If the match time limit is reached before a winner is determined, the player whose turn it is finishes their turn and five additional turns are played in total.
This “overtime” procedure is in place to allow all matches a chance to come to a natural conclusion and prevent one player from “milking the clock” and forcing a draw. While these additional turns are technically untimed, players are still expected to play at a reasonable pace, and are liable for slow play penalties.
This usually means that one player takes three turns and the other two, but a player taking extra turns may affect this.
There will only be five turns in the additional turn portion of the round. (But see IPG 3.3 — Slow Play, where two additional turns are added as an additional remedy.) Game circumstances (e.g., the activation of Ral Zarek’s third ability) may result in one player being entitled to all five turns. For more details on extra turns, see CR 500.7.
If the active player has already indicated that they’d like to pass the turn when the time limit is reached, that is considered to be in their opponent’s next turn.
Team tournaments featuring multiple players playing together (such as Two-Headed Giant) use three turns instead of five.
During end of round the active player typically receives 2 turns and the non active player three turns. As players take their turns simultaneously, 3 extra turns in Two-Headed Giant accomplishes this ideal.
Once time is called, no new games should begin.
Players are not entitled to start a new game to take advantage of their remaining additional turns once time has been called. The round score should be reported following the conclusion of the most recent completed game.
If the game is incomplete at the end of additional turns, the game is considered a draw.
Players may discuss and come to an agreement on an alternate outcome for the game/match (e.g. a concession) so long as there is no incentive offered for the result (see IPG 4.4: Bribery and Wagering). Players may not utilize out-of-game assets, including but not limited to rolling a die, revealing cards off the top of the library, or the results of adjacent matches, to come to this decision (see IPG 4.3: Improperly Determining a Winner). Players must decide in a reasonable time frame, as it is unfair to make other players wait on this individual match debating who would have won seven turns from now. If players cannot come to an agreement, the match is still a draw and Judges are encouraged to “nudge” players to fill out their results slips, without influencing the decision.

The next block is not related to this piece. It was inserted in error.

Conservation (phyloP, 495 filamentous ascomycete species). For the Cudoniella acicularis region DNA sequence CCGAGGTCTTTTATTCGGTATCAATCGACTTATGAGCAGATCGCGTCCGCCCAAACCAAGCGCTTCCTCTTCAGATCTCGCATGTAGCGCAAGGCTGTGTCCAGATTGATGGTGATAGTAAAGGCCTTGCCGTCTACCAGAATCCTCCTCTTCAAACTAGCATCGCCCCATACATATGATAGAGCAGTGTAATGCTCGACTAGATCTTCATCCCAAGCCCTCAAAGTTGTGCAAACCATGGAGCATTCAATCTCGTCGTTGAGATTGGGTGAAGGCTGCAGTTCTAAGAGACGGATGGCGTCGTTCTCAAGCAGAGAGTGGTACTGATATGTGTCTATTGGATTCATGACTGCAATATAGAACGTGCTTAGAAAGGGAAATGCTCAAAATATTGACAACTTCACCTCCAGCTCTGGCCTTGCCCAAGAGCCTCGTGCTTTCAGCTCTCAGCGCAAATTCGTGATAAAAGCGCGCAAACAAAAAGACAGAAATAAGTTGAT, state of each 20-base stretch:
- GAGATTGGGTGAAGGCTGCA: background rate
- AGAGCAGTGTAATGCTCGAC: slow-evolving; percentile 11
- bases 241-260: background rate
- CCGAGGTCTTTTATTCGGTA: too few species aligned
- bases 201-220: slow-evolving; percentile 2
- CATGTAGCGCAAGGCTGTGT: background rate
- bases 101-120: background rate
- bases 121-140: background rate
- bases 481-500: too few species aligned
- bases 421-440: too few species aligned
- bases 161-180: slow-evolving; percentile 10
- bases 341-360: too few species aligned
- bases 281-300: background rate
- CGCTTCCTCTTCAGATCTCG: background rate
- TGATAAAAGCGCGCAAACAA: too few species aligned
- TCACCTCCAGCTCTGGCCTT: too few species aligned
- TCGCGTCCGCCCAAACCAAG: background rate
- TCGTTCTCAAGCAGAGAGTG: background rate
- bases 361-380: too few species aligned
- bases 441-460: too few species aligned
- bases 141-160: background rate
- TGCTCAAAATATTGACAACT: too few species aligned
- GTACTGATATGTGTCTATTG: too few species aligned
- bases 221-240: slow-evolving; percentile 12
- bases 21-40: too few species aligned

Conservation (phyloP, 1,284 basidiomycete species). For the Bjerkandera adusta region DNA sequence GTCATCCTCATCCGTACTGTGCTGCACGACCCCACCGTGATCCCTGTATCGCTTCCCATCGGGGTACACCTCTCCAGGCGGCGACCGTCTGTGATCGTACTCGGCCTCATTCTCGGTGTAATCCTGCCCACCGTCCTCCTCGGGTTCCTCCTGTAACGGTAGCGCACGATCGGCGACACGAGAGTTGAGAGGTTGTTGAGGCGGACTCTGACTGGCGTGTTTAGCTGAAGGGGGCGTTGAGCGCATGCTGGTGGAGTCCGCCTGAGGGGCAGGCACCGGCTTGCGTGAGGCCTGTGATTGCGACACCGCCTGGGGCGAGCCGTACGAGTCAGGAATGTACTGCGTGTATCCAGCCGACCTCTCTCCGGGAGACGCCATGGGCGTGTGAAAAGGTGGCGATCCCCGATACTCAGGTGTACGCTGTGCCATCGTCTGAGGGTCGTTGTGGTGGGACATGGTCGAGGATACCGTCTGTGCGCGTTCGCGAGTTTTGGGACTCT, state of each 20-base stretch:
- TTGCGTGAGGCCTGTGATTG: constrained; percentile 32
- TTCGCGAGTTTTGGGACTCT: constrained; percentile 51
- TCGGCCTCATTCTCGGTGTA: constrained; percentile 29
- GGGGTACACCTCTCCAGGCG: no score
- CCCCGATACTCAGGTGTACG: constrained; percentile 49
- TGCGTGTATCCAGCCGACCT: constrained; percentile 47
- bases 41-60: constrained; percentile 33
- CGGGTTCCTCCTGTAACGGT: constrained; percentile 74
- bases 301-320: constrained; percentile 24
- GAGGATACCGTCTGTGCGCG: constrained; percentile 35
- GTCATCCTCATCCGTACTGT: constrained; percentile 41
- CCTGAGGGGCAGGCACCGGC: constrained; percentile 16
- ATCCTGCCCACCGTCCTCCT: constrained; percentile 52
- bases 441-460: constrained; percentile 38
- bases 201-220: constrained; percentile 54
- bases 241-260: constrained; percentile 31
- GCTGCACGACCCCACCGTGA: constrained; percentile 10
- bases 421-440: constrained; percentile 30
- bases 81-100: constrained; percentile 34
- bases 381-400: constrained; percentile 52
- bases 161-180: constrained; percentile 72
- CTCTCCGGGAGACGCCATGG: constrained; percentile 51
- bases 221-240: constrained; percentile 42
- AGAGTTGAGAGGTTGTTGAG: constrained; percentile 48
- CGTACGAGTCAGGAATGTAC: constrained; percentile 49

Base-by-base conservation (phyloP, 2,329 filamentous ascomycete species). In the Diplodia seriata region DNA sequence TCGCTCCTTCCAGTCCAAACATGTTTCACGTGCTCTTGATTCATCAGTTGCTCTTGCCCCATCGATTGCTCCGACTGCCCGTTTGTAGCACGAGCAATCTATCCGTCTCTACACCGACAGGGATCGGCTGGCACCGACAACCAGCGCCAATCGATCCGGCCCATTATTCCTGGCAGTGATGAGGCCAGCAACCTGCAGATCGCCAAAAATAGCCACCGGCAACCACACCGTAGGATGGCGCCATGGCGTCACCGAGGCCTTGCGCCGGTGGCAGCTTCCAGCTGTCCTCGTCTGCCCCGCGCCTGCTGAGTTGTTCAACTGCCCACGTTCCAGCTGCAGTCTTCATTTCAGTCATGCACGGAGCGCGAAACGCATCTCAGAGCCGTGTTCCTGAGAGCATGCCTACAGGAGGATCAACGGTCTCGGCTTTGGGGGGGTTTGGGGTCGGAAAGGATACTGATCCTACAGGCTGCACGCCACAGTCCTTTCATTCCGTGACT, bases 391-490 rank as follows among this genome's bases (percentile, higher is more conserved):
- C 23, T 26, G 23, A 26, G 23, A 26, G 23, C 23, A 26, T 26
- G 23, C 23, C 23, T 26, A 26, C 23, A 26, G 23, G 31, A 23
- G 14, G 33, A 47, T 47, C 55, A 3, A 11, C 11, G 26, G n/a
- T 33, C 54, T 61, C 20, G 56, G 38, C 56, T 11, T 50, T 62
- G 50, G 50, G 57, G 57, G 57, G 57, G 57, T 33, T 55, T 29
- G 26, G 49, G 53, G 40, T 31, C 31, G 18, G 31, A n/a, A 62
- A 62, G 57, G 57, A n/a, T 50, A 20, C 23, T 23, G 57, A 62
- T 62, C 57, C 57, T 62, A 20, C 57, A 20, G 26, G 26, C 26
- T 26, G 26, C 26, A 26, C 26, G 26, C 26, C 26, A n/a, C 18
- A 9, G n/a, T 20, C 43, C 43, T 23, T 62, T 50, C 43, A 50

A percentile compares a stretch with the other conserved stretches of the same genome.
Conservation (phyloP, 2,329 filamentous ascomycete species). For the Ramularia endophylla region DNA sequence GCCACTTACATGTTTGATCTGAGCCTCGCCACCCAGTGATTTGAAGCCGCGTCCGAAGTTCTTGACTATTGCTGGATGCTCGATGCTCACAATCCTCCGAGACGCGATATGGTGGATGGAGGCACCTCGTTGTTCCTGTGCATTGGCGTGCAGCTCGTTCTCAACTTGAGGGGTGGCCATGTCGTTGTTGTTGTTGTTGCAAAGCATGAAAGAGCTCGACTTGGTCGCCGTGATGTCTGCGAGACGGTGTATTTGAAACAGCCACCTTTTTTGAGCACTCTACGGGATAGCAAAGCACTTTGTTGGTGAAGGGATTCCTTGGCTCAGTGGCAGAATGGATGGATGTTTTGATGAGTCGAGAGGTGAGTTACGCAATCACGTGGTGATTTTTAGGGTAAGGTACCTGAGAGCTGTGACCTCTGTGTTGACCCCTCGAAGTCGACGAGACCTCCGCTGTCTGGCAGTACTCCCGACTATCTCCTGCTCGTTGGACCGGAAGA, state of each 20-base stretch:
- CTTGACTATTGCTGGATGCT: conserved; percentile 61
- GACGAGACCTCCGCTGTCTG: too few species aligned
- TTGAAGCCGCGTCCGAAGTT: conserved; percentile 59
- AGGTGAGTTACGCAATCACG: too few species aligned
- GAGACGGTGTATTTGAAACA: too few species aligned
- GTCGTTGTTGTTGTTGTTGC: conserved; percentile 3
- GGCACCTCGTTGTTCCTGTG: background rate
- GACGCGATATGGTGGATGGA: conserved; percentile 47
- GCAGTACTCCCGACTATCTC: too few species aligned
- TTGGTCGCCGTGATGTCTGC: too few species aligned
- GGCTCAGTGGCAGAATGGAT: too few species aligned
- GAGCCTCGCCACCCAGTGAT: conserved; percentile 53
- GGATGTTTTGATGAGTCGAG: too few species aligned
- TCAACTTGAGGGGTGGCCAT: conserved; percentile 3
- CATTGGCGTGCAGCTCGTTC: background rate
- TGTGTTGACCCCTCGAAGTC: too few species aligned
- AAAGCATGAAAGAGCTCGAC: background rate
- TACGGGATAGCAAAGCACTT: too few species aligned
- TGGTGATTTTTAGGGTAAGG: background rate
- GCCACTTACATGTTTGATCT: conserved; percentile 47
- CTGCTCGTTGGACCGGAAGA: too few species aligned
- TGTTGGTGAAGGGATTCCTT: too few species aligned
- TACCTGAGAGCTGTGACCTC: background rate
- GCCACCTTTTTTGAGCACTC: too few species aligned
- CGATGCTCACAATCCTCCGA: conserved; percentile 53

If a judge assigned a time extension (because of a long ruling, deck check, or other reason) the end-of-match procedure does not begin until the end of the time extension.
Players are entitled to use the full time of a round to play their match of Magic. Should some interruption occur, time extensions are awarded to allow players a chance to fully play out their games. Players with a time extension who are still in a game when time is called should call a judge to ensure time continues to be kept accurately.
In single-elimination rounds, matches may not end in a draw.
There are some instances where the single-elimination portion of a tournament requires timed rounds (e.g., a venue closing or other curfew). Often this will be the case with single elimination Last Chance Trials at a Grand Prix. This necessitates the declaration of a winner despite a game or match not coming to a natural conclusion.
If all players have equal game wins at the end of additional turns, the player with the highest life total wins the current game. In the event all players have equal life totals (or are between games and the game wins are tied), the game/match continues with an additional state- based action: if a player does not have the highest life total, they lose the game. Two-Headed Giant teams are treated as a single player for determining a game winner.
This is the “Sudden Death” rule. Life totals are used because things like board state position and the like cannot be objectively judged, and can be dependent on cards in hand and library manipulation. As such, the most common win condition, the life total, is used as the ultimate tiebreaker to the unfortunate detriment of decks that utilize alternate win conditions (poison, milling, etc.).